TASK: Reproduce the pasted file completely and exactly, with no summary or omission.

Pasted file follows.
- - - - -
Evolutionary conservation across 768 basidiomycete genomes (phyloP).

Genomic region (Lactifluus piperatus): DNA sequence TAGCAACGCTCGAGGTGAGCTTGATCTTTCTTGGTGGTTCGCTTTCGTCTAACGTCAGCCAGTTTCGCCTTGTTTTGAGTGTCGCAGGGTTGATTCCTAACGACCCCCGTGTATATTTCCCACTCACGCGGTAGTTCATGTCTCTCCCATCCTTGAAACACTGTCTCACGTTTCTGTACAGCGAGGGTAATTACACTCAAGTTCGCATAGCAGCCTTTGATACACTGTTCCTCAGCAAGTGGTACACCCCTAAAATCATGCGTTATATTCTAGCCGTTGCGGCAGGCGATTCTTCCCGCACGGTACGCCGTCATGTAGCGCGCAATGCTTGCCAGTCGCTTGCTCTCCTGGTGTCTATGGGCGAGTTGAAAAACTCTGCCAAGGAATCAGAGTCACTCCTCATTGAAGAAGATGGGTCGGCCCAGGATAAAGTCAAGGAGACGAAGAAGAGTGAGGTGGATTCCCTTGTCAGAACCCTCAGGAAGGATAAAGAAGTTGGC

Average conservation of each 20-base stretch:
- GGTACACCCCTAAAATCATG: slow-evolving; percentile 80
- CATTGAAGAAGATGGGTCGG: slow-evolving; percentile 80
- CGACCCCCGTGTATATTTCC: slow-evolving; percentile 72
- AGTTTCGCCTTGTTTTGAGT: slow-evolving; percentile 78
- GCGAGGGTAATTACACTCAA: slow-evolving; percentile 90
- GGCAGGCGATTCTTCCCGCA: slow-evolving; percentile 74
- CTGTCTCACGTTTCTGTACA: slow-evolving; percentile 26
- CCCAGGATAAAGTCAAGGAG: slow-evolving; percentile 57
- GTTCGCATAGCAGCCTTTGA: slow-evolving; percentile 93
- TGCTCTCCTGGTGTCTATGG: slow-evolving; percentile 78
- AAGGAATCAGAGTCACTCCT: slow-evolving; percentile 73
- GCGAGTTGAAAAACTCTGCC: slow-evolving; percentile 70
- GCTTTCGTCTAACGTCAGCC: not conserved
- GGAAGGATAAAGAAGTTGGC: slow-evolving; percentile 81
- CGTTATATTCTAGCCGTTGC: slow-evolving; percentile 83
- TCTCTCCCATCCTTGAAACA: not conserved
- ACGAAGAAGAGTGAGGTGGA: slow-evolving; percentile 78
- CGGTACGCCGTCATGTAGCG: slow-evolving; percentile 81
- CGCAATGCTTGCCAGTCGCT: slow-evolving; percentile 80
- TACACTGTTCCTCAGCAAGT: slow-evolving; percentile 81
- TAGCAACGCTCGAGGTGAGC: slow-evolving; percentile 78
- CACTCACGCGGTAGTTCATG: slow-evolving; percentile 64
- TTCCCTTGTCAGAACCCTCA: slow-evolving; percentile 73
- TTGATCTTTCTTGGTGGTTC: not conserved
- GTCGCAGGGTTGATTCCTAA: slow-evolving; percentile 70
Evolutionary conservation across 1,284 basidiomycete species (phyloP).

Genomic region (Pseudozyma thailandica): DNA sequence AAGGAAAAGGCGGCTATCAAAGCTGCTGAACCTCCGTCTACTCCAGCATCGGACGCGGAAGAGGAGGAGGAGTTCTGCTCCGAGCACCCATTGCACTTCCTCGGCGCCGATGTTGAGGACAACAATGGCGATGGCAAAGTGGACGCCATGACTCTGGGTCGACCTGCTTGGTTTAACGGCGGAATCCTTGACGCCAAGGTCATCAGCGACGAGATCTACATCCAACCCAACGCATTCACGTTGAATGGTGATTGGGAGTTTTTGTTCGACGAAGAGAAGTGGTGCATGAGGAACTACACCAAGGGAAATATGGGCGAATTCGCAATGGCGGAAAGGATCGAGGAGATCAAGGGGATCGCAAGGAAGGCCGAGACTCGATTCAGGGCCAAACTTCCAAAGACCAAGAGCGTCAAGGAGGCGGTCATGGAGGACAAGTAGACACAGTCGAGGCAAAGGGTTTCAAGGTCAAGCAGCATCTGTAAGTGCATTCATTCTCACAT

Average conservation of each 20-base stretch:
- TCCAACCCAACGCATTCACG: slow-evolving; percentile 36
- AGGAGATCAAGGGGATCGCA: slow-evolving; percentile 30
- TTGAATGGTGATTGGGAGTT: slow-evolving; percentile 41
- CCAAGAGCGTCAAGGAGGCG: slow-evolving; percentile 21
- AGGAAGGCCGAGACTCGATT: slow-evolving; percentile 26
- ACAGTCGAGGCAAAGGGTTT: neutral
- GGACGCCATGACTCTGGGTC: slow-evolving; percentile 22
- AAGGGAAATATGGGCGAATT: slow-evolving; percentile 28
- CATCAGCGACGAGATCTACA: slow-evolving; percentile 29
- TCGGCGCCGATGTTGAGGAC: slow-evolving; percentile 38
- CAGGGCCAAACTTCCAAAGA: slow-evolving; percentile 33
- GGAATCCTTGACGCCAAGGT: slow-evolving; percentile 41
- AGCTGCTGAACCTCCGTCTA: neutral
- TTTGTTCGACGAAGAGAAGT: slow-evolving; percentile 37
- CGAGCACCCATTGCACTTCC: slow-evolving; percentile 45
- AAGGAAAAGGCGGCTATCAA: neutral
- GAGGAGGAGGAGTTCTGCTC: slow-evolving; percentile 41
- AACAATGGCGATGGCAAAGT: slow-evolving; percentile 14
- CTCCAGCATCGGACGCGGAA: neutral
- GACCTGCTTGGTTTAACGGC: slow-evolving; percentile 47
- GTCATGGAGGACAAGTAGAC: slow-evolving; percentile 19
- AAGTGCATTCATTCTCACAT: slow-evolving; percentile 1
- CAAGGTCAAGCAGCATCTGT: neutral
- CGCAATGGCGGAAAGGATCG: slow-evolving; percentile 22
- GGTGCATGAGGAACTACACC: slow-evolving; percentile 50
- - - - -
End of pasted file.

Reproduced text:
Evolutionary conservation across 768 basidiomycete genomes (phyloP).

Genomic region (Lactifluus piperatus): DNA sequence TAGCAACGCTCGAGGTGAGCTTGATCTTTCTTGGTGGTTCGCTTTCGTCTAACGTCAGCCAGTTTCGCCTTGTTTTGAGTGTCGCAGGGTTGATTCCTAACGACCCCCGTGTATATTTCCCACTCACGCGGTAGTTCATGTCTCTCCCATCCTTGAAACACTGTCTCACGTTTCTGTACAGCGAGGGTAATTACACTCAAGTTCGCATAGCAGCCTTTGATACACTGTTCCTCAGCAAGTGGTACACCCCTAAAATCATGCGTTATATTCTAGCCGTTGCGGCAGGCGATTCTTCCCGCACGGTACGCCGTCATGTAGCGCGCAATGCTTGCCAGTCGCTTGCTCTCCTGGTGTCTATGGGCGAGTTGAAAAACTCTGCCAAGGAATCAGAGTCACTCCTCATTGAAGAAGATGGGTCGGCCCAGGATAAAGTCAAGGAGACGAAGAAGAGTGAGGTGGATTCCCTTGTCAGAACCCTCAGGAAGGATAAAGAAGTTGGC

Average conservation of each 20-base stretch:
- GGTACACCCCTAAAATCATG: slow-evolving; percentile 80
- CATTGAAGAAGATGGGTCGG: slow-evolving; percentile 80
- CGACCCCCGTGTATATTTCC: slow-evolving; percentile 72
- AGTTTCGCCTTGTTTTGAGT: slow-evolving; percentile 78
- GCGAGGGTAATTACACTCAA: slow-evolving; percentile 90
- GGCAGGCGATTCTTCCCGCA: slow-evolving; percentile 74
- CTGTCTCACGTTTCTGTACA: slow-evolving; percentile 26
- CCCAGGATAAAGTCAAGGAG: slow-evolving; percentile 57
- GTTCGCATAGCAGCCTTTGA: slow-evolving; percentile 93
- TGCTCTCCTGGTGTCTATGG: slow-evolving; percentile 78
- AAGGAATCAGAGTCACTCCT: slow-evolving; percentile 73
- GCGAGTTGAAAAACTCTGCC: slow-evolving; percentile 70
- GCTTTCGTCTAACGTCAGCC: not conserved
- GGAAGGATAAAGAAGTTGGC: slow-evolving; percentile 81
- CGTTATATTCTAGCCGTTGC: slow-evolving; percentile 83
- TCTCTCCCATCCTTGAAACA: not conserved
- ACGAAGAAGAGTGAGGTGGA: slow-evolving; percentile 78
- CGGTACGCCGTCATGTAGCG: slow-evolving; percentile 81
- CGCAATGCTTGCCAGTCGCT: slow-evolving; percentile 80
- TACACTGTTCCTCAGCAAGT: slow-evolving; percentile 81
- TAGCAACGCTCGAGGTGAGC: slow-evolving; percentile 78
- CACTCACGCGGTAGTTCATG: slow-evolving; percentile 64
- TTCCCTTGTCAGAACCCTCA: slow-evolving; percentile 73
- TTGATCTTTCTTGGTGGTTC: not conserved
- GTCGCAGGGTTGATTCCTAA: slow-evolving; percentile 70
Evolutionary conservation across 1,284 basidiomycete species (phyloP).

Genomic region (Pseudozyma thailandica): DNA sequence AAGGAAAAGGCGGCTATCAAAGCTGCTGAACCTCCGTCTACTCCAGCATCGGACGCGGAAGAGGAGGAGGAGTTCTGCTCCGAGCACCCATTGCACTTCCTCGGCGCCGATGTTGAGGACAACAATGGCGATGGCAAAGTGGACGCCATGACTCTGGGTCGACCTGCTTGGTTTAACGGCGGAATCCTTGACGCCAAGGTCATCAGCGACGAGATCTACATCCAACCCAACGCATTCACGTTGAATGGTGATTGGGAGTTTTTGTTCGACGAAGAGAAGTGGTGCATGAGGAACTACACCAAGGGAAATATGGGCGAATTCGCAATGGCGGAAAGGATCGAGGAGATCAAGGGGATCGCAAGGAAGGCCGAGACTCGATTCAGGGCCAAACTTCCAAAGACCAAGAGCGTCAAGGAGGCGGTCATGGAGGACAAGTAGACACAGTCGAGGCAAAGGGTTTCAAGGTCAAGCAGCATCTGTAAGTGCATTCATTCTCACAT

Average conservation of each 20-base stretch:
- TCCAACCCAACGCATTCACG: slow-evolving; percentile 36
- AGGAGATCAAGGGGATCGCA: slow-evolving; percentile 30
- TTGAATGGTGATTGGGAGTT: slow-evolving; percentile 41
- CCAAGAGCGTCAAGGAGGCG: slow-evolving; percentile 21
- AGGAAGGCCGAGACTCGATT: slow-evolving; percentile 26
- ACAGTCGAGGCAAAGGGTTT: neutral
- GGACGCCATGACTCTGGGTC: slow-evolving; percentile 22
- AAGGGAAATATGGGCGAATT: slow-evolving; percentile 28
- CATCAGCGACGAGATCTACA: slow-evolving; percentile 29
- TCGGCGCCGATGTTGAGGAC: slow-evolving; percentile 38
- CAGGGCCAAACTTCCAAAGA: slow-evolving; percentile 33
- GGAATCCTTGACGCCAAGGT: slow-evolving; percentile 41
- AGCTGCTGAACCTCCGTCTA: neutral
- TTTGTTCGACGAAGAGAAGT: slow-evolving; percentile 37
- CGAGCACCCATTGCACTTCC: slow-evolving; percentile 45
- AAGGAAAAGGCGGCTATCAA: neutral
- GAGGAGGAGGAGTTCTGCTC: slow-evolving; percentile 41
- AACAATGGCGATGGCAAAGT: slow-evolving; percentile 14
- CTCCAGCATCGGACGCGGAA: neutral
- GACCTGCTTGGTTTAACGGC: slow-evolving; percentile 47
- GTCATGGAGGACAAGTAGAC: slow-evolving; percentile 19
- AAGTGCATTCATTCTCACAT: slow-evolving; percentile 1
- CAAGGTCAAGCAGCATCTGT: neutral
- CGCAATGGCGGAAAGGATCG: slow-evolving; percentile 22
- GGTGCATGAGGAACTACACC: slow-evolving; percentile 50